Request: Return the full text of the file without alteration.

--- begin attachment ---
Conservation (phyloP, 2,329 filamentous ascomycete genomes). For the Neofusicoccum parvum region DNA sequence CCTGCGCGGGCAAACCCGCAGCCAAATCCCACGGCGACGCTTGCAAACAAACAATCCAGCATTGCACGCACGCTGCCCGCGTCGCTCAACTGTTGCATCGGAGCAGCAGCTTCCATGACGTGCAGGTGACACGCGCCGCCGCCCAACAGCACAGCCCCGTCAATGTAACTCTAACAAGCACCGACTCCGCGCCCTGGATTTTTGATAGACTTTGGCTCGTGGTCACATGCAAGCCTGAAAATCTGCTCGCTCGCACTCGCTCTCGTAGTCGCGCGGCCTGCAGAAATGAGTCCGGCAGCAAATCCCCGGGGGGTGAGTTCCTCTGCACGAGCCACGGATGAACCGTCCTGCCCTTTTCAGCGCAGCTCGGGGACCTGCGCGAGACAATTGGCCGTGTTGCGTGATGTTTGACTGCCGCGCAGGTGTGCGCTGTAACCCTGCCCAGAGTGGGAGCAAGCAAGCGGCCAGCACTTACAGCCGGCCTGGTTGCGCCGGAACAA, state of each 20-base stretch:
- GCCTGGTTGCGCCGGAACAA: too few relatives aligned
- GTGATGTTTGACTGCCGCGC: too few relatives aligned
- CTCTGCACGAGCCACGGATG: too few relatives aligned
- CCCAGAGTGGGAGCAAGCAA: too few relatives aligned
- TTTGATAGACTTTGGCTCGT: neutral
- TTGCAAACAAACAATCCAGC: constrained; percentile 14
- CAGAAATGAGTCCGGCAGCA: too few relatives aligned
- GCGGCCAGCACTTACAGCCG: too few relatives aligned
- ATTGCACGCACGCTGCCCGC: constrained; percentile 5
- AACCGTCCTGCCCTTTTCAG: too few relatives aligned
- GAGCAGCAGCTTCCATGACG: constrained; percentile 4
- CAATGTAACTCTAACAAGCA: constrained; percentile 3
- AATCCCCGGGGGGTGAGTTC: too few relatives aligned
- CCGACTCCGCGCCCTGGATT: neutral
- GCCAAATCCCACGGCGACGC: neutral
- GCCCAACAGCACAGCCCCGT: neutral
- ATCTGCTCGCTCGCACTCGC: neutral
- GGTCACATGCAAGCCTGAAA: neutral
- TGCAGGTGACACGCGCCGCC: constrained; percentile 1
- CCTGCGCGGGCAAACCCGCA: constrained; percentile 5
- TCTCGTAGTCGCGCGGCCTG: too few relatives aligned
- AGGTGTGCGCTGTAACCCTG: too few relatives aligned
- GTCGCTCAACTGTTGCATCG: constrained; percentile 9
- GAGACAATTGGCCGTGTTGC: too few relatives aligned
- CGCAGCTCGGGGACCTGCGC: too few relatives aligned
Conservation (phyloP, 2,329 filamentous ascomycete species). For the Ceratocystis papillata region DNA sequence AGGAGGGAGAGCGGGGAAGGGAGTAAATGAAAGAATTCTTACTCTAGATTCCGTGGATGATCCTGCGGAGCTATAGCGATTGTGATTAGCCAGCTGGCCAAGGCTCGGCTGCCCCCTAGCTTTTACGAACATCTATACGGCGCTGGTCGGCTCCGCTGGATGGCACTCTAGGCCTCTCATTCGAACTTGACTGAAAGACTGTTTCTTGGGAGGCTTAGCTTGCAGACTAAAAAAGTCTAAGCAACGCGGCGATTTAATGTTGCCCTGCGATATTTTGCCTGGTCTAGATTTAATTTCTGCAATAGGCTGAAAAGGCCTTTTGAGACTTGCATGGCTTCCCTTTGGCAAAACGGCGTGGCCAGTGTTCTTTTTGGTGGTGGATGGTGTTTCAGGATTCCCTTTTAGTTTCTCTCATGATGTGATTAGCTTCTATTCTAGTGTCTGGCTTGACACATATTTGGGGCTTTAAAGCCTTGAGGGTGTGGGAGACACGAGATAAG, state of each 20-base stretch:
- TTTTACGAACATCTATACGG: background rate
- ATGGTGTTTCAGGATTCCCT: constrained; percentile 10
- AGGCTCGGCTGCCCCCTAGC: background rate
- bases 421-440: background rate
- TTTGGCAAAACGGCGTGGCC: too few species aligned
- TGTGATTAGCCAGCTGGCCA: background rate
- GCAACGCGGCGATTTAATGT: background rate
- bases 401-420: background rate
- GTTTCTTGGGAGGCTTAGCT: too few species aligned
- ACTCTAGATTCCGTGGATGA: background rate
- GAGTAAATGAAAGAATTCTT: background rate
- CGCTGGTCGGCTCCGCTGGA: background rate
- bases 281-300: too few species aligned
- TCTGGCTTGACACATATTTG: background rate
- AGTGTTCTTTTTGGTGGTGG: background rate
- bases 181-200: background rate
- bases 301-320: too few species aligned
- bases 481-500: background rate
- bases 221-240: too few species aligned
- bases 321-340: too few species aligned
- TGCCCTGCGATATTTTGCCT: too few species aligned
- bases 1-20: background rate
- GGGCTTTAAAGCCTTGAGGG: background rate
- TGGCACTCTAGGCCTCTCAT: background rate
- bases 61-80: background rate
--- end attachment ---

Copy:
Conservation (phyloP, 2,329 filamentous ascomycete genomes). For the Neofusicoccum parvum region DNA sequence CCTGCGCGGGCAAACCCGCAGCCAAATCCCACGGCGACGCTTGCAAACAAACAATCCAGCATTGCACGCACGCTGCCCGCGTCGCTCAACTGTTGCATCGGAGCAGCAGCTTCCATGACGTGCAGGTGACACGCGCCGCCGCCCAACAGCACAGCCCCGTCAATGTAACTCTAACAAGCACCGACTCCGCGCCCTGGATTTTTGATAGACTTTGGCTCGTGGTCACATGCAAGCCTGAAAATCTGCTCGCTCGCACTCGCTCTCGTAGTCGCGCGGCCTGCAGAAATGAGTCCGGCAGCAAATCCCCGGGGGGTGAGTTCCTCTGCACGAGCCACGGATGAACCGTCCTGCCCTTTTCAGCGCAGCTCGGGGACCTGCGCGAGACAATTGGCCGTGTTGCGTGATGTTTGACTGCCGCGCAGGTGTGCGCTGTAACCCTGCCCAGAGTGGGAGCAAGCAAGCGGCCAGCACTTACAGCCGGCCTGGTTGCGCCGGAACAA, state of each 20-base stretch:
- GCCTGGTTGCGCCGGAACAA: too few relatives aligned
- GTGATGTTTGACTGCCGCGC: too few relatives aligned
- CTCTGCACGAGCCACGGATG: too few relatives aligned
- CCCAGAGTGGGAGCAAGCAA: too few relatives aligned
- TTTGATAGACTTTGGCTCGT: neutral
- TTGCAAACAAACAATCCAGC: constrained; percentile 14
- CAGAAATGAGTCCGGCAGCA: too few relatives aligned
- GCGGCCAGCACTTACAGCCG: too few relatives aligned
- ATTGCACGCACGCTGCCCGC: constrained; percentile 5
- AACCGTCCTGCCCTTTTCAG: too few relatives aligned
- GAGCAGCAGCTTCCATGACG: constrained; percentile 4
- CAATGTAACTCTAACAAGCA: constrained; percentile 3
- AATCCCCGGGGGGTGAGTTC: too few relatives aligned
- CCGACTCCGCGCCCTGGATT: neutral
- GCCAAATCCCACGGCGACGC: neutral
- GCCCAACAGCACAGCCCCGT: neutral
- ATCTGCTCGCTCGCACTCGC: neutral
- GGTCACATGCAAGCCTGAAA: neutral
- TGCAGGTGACACGCGCCGCC: constrained; percentile 1
- CCTGCGCGGGCAAACCCGCA: constrained; percentile 5
- TCTCGTAGTCGCGCGGCCTG: too few relatives aligned
- AGGTGTGCGCTGTAACCCTG: too few relatives aligned
- GTCGCTCAACTGTTGCATCG: constrained; percentile 9
- GAGACAATTGGCCGTGTTGC: too few relatives aligned
- CGCAGCTCGGGGACCTGCGC: too few relatives aligned
Conservation (phyloP, 2,329 filamentous ascomycete species). For the Ceratocystis papillata region DNA sequence AGGAGGGAGAGCGGGGAAGGGAGTAAATGAAAGAATTCTTACTCTAGATTCCGTGGATGATCCTGCGGAGCTATAGCGATTGTGATTAGCCAGCTGGCCAAGGCTCGGCTGCCCCCTAGCTTTTACGAACATCTATACGGCGCTGGTCGGCTCCGCTGGATGGCACTCTAGGCCTCTCATTCGAACTTGACTGAAAGACTGTTTCTTGGGAGGCTTAGCTTGCAGACTAAAAAAGTCTAAGCAACGCGGCGATTTAATGTTGCCCTGCGATATTTTGCCTGGTCTAGATTTAATTTCTGCAATAGGCTGAAAAGGCCTTTTGAGACTTGCATGGCTTCCCTTTGGCAAAACGGCGTGGCCAGTGTTCTTTTTGGTGGTGGATGGTGTTTCAGGATTCCCTTTTAGTTTCTCTCATGATGTGATTAGCTTCTATTCTAGTGTCTGGCTTGACACATATTTGGGGCTTTAAAGCCTTGAGGGTGTGGGAGACACGAGATAAG, state of each 20-base stretch:
- TTTTACGAACATCTATACGG: background rate
- ATGGTGTTTCAGGATTCCCT: constrained; percentile 10
- AGGCTCGGCTGCCCCCTAGC: background rate
- bases 421-440: background rate
- TTTGGCAAAACGGCGTGGCC: too few species aligned
- TGTGATTAGCCAGCTGGCCA: background rate
- GCAACGCGGCGATTTAATGT: background rate
- bases 401-420: background rate
- GTTTCTTGGGAGGCTTAGCT: too few species aligned
- ACTCTAGATTCCGTGGATGA: background rate
- GAGTAAATGAAAGAATTCTT: background rate
- CGCTGGTCGGCTCCGCTGGA: background rate
- bases 281-300: too few species aligned
- TCTGGCTTGACACATATTTG: background rate
- AGTGTTCTTTTTGGTGGTGG: background rate
- bases 181-200: background rate
- bases 301-320: too few species aligned
- bases 481-500: background rate
- bases 221-240: too few species aligned
- bases 321-340: too few species aligned
- TGCCCTGCGATATTTTGCCT: too few species aligned
- bases 1-20: background rate
- GGGCTTTAAAGCCTTGAGGG: background rate
- TGGCACTCTAGGCCTCTCAT: background rate
- bases 61-80: background rate